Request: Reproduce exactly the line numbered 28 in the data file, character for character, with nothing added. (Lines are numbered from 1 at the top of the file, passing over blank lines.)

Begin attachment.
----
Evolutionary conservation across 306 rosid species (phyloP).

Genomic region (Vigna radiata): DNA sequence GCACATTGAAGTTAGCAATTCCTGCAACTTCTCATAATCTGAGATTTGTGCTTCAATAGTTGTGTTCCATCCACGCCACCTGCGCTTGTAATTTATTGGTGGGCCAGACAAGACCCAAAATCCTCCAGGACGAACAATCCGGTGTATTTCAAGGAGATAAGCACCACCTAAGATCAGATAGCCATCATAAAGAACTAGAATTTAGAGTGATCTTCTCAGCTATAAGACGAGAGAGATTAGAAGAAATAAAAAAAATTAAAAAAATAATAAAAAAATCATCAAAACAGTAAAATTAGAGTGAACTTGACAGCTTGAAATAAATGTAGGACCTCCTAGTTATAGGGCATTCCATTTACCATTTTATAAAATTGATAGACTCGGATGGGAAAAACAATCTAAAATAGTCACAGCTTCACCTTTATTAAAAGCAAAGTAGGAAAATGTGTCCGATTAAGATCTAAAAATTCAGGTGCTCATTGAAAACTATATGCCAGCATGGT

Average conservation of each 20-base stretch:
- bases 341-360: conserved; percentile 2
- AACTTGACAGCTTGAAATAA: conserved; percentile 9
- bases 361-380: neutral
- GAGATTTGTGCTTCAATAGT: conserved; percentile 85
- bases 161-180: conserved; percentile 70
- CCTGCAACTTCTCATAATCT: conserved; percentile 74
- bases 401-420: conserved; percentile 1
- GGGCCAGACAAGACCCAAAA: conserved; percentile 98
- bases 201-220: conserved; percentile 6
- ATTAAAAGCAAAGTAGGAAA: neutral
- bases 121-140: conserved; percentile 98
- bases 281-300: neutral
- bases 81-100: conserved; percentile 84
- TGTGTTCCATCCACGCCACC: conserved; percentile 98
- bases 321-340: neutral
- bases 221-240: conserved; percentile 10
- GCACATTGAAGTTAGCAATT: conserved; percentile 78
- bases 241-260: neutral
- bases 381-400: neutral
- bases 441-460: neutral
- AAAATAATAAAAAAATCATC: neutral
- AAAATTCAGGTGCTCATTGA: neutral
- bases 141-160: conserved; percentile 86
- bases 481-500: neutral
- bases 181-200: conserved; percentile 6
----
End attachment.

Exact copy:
- bases 181-200: conserved; percentile 6